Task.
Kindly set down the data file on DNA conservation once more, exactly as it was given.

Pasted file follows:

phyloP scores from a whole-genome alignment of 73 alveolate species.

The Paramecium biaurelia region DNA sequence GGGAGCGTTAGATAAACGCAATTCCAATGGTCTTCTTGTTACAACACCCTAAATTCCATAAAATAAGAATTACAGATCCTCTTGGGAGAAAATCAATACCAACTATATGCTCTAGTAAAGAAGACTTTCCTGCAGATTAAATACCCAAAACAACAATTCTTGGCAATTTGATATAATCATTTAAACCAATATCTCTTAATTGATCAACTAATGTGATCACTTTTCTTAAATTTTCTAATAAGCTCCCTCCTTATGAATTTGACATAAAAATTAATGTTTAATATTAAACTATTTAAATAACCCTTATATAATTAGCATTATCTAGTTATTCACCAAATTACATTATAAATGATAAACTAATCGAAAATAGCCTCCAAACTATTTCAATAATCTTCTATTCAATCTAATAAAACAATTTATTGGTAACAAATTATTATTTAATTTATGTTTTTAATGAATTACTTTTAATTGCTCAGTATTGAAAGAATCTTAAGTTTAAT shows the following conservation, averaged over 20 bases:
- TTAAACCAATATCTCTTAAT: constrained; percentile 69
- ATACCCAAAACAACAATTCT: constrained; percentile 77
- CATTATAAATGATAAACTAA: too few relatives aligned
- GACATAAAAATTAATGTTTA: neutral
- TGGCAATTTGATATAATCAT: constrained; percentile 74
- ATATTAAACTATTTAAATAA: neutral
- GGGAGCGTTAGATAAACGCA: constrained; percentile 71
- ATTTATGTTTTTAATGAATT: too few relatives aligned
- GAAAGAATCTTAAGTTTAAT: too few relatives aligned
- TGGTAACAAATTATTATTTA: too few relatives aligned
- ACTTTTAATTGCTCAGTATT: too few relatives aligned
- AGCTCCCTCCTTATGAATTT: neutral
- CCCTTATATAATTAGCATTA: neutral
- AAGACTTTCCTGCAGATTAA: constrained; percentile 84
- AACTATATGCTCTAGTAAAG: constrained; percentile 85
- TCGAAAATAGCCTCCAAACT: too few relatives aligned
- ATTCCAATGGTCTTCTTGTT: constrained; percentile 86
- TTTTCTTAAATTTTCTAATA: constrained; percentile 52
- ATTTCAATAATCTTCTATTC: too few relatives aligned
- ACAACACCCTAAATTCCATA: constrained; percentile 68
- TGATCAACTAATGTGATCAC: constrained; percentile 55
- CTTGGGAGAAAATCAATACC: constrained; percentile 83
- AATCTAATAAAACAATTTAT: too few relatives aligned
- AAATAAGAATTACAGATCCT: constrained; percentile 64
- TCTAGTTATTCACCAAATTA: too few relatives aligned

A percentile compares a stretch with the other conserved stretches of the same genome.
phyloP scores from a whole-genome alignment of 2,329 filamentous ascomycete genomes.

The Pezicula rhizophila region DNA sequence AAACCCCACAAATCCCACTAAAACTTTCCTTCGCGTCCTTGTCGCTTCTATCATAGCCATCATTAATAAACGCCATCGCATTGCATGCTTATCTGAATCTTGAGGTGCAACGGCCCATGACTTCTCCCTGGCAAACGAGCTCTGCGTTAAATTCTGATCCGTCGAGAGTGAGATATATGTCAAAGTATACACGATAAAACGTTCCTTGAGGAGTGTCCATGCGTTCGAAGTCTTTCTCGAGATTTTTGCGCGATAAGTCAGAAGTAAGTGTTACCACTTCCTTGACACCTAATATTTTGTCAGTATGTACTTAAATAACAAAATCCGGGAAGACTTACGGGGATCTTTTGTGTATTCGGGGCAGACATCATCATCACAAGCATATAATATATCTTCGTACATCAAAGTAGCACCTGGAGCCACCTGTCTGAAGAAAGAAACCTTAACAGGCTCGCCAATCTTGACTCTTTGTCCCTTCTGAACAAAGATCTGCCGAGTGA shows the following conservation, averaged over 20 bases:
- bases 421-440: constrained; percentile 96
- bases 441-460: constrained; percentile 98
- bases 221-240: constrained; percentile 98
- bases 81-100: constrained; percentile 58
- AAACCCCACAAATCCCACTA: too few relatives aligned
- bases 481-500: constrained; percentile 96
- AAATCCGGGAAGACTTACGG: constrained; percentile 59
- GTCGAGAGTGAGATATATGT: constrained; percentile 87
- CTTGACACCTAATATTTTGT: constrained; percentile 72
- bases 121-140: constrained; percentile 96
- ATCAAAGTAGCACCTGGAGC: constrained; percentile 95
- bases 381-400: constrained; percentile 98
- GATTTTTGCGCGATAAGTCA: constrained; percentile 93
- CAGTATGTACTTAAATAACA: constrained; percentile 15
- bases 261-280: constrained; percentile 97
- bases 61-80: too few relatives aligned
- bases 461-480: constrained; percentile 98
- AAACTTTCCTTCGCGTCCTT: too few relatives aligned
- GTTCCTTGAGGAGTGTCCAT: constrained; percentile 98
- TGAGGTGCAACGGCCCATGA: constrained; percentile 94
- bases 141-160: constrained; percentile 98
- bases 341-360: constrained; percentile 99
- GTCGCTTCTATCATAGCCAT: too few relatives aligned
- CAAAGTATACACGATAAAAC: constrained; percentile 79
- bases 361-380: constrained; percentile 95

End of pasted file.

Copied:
phyloP scores from a whole-genome alignment of 73 alveolate species.

The Paramecium biaurelia region DNA sequence GGGAGCGTTAGATAAACGCAATTCCAATGGTCTTCTTGTTACAACACCCTAAATTCCATAAAATAAGAATTACAGATCCTCTTGGGAGAAAATCAATACCAACTATATGCTCTAGTAAAGAAGACTTTCCTGCAGATTAAATACCCAAAACAACAATTCTTGGCAATTTGATATAATCATTTAAACCAATATCTCTTAATTGATCAACTAATGTGATCACTTTTCTTAAATTTTCTAATAAGCTCCCTCCTTATGAATTTGACATAAAAATTAATGTTTAATATTAAACTATTTAAATAACCCTTATATAATTAGCATTATCTAGTTATTCACCAAATTACATTATAAATGATAAACTAATCGAAAATAGCCTCCAAACTATTTCAATAATCTTCTATTCAATCTAATAAAACAATTTATTGGTAACAAATTATTATTTAATTTATGTTTTTAATGAATTACTTTTAATTGCTCAGTATTGAAAGAATCTTAAGTTTAAT shows the following conservation, averaged over 20 bases:
- TTAAACCAATATCTCTTAAT: constrained; percentile 69
- ATACCCAAAACAACAATTCT: constrained; percentile 77
- CATTATAAATGATAAACTAA: too few relatives aligned
- GACATAAAAATTAATGTTTA: neutral
- TGGCAATTTGATATAATCAT: constrained; percentile 74
- ATATTAAACTATTTAAATAA: neutral
- GGGAGCGTTAGATAAACGCA: constrained; percentile 71
- ATTTATGTTTTTAATGAATT: too few relatives aligned
- GAAAGAATCTTAAGTTTAAT: too few relatives aligned
- TGGTAACAAATTATTATTTA: too few relatives aligned
- ACTTTTAATTGCTCAGTATT: too few relatives aligned
- AGCTCCCTCCTTATGAATTT: neutral
- CCCTTATATAATTAGCATTA: neutral
- AAGACTTTCCTGCAGATTAA: constrained; percentile 84
- AACTATATGCTCTAGTAAAG: constrained; percentile 85
- TCGAAAATAGCCTCCAAACT: too few relatives aligned
- ATTCCAATGGTCTTCTTGTT: constrained; percentile 86
- TTTTCTTAAATTTTCTAATA: constrained; percentile 52
- ATTTCAATAATCTTCTATTC: too few relatives aligned
- ACAACACCCTAAATTCCATA: constrained; percentile 68
- TGATCAACTAATGTGATCAC: constrained; percentile 55
- CTTGGGAGAAAATCAATACC: constrained; percentile 83
- AATCTAATAAAACAATTTAT: too few relatives aligned
- AAATAAGAATTACAGATCCT: constrained; percentile 64
- TCTAGTTATTCACCAAATTA: too few relatives aligned

A percentile compares a stretch with the other conserved stretches of the same genome.
phyloP scores from a whole-genome alignment of 2,329 filamentous ascomycete genomes.

The Pezicula rhizophila region DNA sequence AAACCCCACAAATCCCACTAAAACTTTCCTTCGCGTCCTTGTCGCTTCTATCATAGCCATCATTAATAAACGCCATCGCATTGCATGCTTATCTGAATCTTGAGGTGCAACGGCCCATGACTTCTCCCTGGCAAACGAGCTCTGCGTTAAATTCTGATCCGTCGAGAGTGAGATATATGTCAAAGTATACACGATAAAACGTTCCTTGAGGAGTGTCCATGCGTTCGAAGTCTTTCTCGAGATTTTTGCGCGATAAGTCAGAAGTAAGTGTTACCACTTCCTTGACACCTAATATTTTGTCAGTATGTACTTAAATAACAAAATCCGGGAAGACTTACGGGGATCTTTTGTGTATTCGGGGCAGACATCATCATCACAAGCATATAATATATCTTCGTACATCAAAGTAGCACCTGGAGCCACCTGTCTGAAGAAAGAAACCTTAACAGGCTCGCCAATCTTGACTCTTTGTCCCTTCTGAACAAAGATCTGCCGAGTGA shows the following conservation, averaged over 20 bases:
- bases 421-440: constrained; percentile 96
- bases 441-460: constrained; percentile 98
- bases 221-240: constrained; percentile 98
- bases 81-100: constrained; percentile 58
- AAACCCCACAAATCCCACTA: too few relatives aligned
- bases 481-500: constrained; percentile 96
- AAATCCGGGAAGACTTACGG: constrained; percentile 59
- GTCGAGAGTGAGATATATGT: constrained; percentile 87
- CTTGACACCTAATATTTTGT: constrained; percentile 72
- bases 121-140: constrained; percentile 96
- ATCAAAGTAGCACCTGGAGC: constrained; percentile 95
- bases 381-400: constrained; percentile 98
- GATTTTTGCGCGATAAGTCA: constrained; percentile 93
- CAGTATGTACTTAAATAACA: constrained; percentile 15
- bases 261-280: constrained; percentile 97
- bases 61-80: too few relatives aligned
- bases 461-480: constrained; percentile 98
- AAACTTTCCTTCGCGTCCTT: too few relatives aligned
- GTTCCTTGAGGAGTGTCCAT: constrained; percentile 98
- TGAGGTGCAACGGCCCATGA: constrained; percentile 94
- bases 141-160: constrained; percentile 98
- bases 341-360: constrained; percentile 99
- GTCGCTTCTATCATAGCCAT: too few relatives aligned
- CAAAGTATACACGATAAAAC: constrained; percentile 79
- bases 361-380: constrained; percentile 95